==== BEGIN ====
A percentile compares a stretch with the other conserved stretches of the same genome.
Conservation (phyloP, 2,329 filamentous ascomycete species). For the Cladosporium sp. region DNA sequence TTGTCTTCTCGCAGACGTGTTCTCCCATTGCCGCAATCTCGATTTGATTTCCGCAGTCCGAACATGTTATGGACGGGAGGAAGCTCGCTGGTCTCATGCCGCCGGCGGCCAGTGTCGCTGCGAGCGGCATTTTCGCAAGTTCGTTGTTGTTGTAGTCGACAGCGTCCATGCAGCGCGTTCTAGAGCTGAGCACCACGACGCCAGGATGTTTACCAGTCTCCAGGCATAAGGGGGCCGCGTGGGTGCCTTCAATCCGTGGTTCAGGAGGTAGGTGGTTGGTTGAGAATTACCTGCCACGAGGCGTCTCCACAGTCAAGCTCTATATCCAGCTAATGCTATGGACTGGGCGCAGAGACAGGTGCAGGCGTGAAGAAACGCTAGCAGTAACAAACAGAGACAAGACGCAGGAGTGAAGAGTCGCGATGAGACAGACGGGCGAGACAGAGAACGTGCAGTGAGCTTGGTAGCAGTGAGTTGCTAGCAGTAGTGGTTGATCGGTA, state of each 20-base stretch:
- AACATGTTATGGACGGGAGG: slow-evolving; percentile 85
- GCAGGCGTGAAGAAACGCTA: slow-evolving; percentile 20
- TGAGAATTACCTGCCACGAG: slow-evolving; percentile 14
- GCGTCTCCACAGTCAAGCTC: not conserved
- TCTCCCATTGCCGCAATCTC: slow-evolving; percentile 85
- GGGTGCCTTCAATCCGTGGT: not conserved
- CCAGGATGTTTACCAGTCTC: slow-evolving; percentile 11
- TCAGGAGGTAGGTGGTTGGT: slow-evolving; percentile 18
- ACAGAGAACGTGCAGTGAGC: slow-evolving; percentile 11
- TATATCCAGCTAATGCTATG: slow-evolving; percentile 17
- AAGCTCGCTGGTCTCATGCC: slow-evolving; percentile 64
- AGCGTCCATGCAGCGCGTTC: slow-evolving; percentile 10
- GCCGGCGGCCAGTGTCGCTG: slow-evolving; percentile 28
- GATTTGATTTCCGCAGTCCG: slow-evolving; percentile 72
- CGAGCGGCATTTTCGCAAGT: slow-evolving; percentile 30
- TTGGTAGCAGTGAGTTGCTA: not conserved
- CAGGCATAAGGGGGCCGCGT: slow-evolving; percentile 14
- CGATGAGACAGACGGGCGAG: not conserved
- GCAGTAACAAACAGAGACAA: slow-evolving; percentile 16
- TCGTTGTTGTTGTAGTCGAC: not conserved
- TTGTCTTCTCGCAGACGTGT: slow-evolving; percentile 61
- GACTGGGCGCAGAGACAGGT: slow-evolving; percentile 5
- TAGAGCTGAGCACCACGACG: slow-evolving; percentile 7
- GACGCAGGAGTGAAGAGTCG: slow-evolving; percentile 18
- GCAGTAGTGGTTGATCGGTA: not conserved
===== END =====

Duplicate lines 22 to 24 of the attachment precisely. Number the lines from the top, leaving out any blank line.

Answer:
- TCGTTGTTGTTGTAGTCGAC: not conserved
- TTGTCTTCTCGCAGACGTGT: slow-evolving; percentile 61
- GACTGGGCGCAGAGACAGGT: slow-evolving; percentile 5